Momma, I am ready for some meat and potatoes. I love this matchup, I know both teams are 6–6, but both played much bigger all season. Kansas started off 5-0, including a victory over the aforementioned Duke but struggled through the Big 12 slate with several heartbreaking close losses to Oklahoma, TCU, and Baylor. They stumbled down the stretch, inconsistent QB play being one of the biggest culprits, and still have a lot to prove in this matchup.
Arkansas blasted to 3-0 out of the gate and then ran into the SEC. Close losses to Texas A&M, Liberty, and LSU hurt as well did the loss of KJ Jefferson for a few games. The offense has a couple of powerful pieces returning, but the defense will be immensely weakened by the losses of longtime stud LB Bumper Pool and the former ‘Bama backer Drew Sanders. This team lives off power and is going to give Kansas all it can handle.
- Jalon Daniels, QB JR – The fast start for the Jayhawks was 100% because of the play of the junior signal-caller. Daniels threw for 1,470 yards and 13 TDs with only a pair of INTs. His dynamic playmaking was evident in his 404 yards and six TDs added via the ground game. Daniels was a revelation and had the team humming until his injury. Senior Jason Bean filled in admirably, throwing the ball well and having mobility as well, but he will be entering his sixth season if he plays again in 2023.
- Devin Neal, RB SO – Perhaps one of the most unheralded players in the FCS, Neal continues to produce and look better. He rushed for over 1,000 yards at a 6.2 YPC clip and caught 19 passes to boot. At 5’11” and 210 pounds, he’s close to the ideal size, and there’s a lot to love about his game. I would like to see more dynamic play creation, but he’s a well-rounded back who could see late second-day capital in the 2024 Draft.
- The receiver corps will all be back, and it’s a few younger cats leading the way. Quentin Skinner and Lawrence Arnold, both redshirt sophomores, are part of a passing attack that spreads the ball around. I’m not high on either for CFF or NFL aspirations though.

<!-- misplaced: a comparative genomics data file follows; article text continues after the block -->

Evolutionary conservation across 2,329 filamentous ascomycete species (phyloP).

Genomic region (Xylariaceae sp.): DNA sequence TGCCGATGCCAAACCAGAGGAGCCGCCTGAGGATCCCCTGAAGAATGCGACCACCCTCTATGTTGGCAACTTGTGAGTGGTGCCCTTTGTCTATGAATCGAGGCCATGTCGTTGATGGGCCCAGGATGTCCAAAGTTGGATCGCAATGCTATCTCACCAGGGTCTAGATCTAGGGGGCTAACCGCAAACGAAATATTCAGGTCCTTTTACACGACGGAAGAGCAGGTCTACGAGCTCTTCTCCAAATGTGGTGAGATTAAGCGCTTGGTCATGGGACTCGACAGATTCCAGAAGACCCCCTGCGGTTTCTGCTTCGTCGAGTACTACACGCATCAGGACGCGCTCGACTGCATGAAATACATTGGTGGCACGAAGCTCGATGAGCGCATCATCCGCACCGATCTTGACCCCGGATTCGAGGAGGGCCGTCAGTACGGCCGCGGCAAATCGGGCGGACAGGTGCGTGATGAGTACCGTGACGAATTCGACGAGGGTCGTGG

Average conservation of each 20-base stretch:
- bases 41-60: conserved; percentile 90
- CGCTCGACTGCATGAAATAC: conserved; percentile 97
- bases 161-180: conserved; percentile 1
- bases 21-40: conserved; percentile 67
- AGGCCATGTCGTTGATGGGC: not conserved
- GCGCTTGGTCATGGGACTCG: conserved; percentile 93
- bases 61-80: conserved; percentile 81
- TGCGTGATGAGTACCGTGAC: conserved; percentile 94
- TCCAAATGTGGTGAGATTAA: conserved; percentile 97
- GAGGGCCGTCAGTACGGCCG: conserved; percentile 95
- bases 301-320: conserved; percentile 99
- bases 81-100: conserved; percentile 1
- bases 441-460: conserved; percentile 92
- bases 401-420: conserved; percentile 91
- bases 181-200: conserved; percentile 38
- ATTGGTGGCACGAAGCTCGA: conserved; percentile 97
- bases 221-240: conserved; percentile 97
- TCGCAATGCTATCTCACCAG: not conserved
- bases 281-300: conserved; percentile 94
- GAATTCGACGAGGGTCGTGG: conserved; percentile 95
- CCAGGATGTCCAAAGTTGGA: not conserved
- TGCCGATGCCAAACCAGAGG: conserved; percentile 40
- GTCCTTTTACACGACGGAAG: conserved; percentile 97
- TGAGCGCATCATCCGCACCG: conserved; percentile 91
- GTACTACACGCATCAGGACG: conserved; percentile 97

- KJ Jefferson, QB RS JR – When he announced his return, it was a blessing for Razorbacks fans, and he’s the leader of this team. Jefferson is a big dude at 6’3” and 245 pounds, threw for 2,361 yards and 22 scores while adding 510 yards and seven scores on the ground. Jefferson has a big arm, may not be the most accurate QB you will see, but he has great command of the offense. He will take shots, and when he runs, Jefferson hurts people.
- Rahiem Sanders, RB SO – We may have to bring in a ghostwriter to talk about Rocket, I am crazy about Sanders and his game. With the departure of Bijan, Sanders is my new RB1 in Devy, and you could make a case for him in CFF being number one too. He rushed for 1,426 yards, 10 TDs, caught 28 passes, and scored twice more via receptions. Sanders is 6’2” and 225 pounds. He runs like he is that big, but his moves are smooth and sudden. He’s not going to jump cut or juke on a dime. Sanders has elite vision and contact balance, he isn’t afraid to hit but is excellent at making people miss.
- The pass-catching crew took a few huge losses over the past few weeks. Veteran Jadon Haselwood opted out, and Ketron Jackson and Trey Knox hit the portal. That leaves senior Matt Landers as the last receiver on the roster with over 12 catches. Many times throughout the season, Landers was the one catching a key first down, and he’s a tall, reliable receiver. He caught 44 balls for 780 yards and scored seven times. I like Landers a lot, but I don’t see a role for him at the next level.